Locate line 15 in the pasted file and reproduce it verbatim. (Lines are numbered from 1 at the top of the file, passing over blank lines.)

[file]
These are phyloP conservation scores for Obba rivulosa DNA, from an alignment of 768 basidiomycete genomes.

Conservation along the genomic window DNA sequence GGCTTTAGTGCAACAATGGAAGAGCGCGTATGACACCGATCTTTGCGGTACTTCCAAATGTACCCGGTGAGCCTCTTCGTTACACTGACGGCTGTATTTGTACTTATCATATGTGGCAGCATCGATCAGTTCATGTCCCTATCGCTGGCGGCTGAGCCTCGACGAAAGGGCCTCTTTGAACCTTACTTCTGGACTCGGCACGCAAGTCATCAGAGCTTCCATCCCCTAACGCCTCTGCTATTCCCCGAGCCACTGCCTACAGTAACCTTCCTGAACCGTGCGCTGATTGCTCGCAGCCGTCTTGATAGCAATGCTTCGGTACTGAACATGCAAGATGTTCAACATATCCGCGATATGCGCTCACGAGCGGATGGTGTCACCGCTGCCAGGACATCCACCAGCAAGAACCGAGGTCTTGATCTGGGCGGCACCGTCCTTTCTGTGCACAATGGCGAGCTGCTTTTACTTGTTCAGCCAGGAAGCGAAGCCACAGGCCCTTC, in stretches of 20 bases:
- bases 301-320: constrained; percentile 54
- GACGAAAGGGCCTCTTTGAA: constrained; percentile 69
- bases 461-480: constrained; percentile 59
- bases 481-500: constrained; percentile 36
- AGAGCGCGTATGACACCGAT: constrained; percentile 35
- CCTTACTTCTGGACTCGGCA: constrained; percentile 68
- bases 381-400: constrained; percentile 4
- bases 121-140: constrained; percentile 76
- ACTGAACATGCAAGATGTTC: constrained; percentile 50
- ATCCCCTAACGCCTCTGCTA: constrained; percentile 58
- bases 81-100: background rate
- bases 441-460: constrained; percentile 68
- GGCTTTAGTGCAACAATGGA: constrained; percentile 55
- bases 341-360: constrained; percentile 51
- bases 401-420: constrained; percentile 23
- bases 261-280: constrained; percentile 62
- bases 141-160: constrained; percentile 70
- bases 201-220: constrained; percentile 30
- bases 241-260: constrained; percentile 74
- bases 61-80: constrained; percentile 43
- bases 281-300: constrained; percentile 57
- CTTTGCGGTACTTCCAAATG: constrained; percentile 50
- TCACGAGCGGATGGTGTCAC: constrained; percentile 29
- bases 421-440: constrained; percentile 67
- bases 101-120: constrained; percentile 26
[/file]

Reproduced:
- GGCTTTAGTGCAACAATGGA: constrained; percentile 55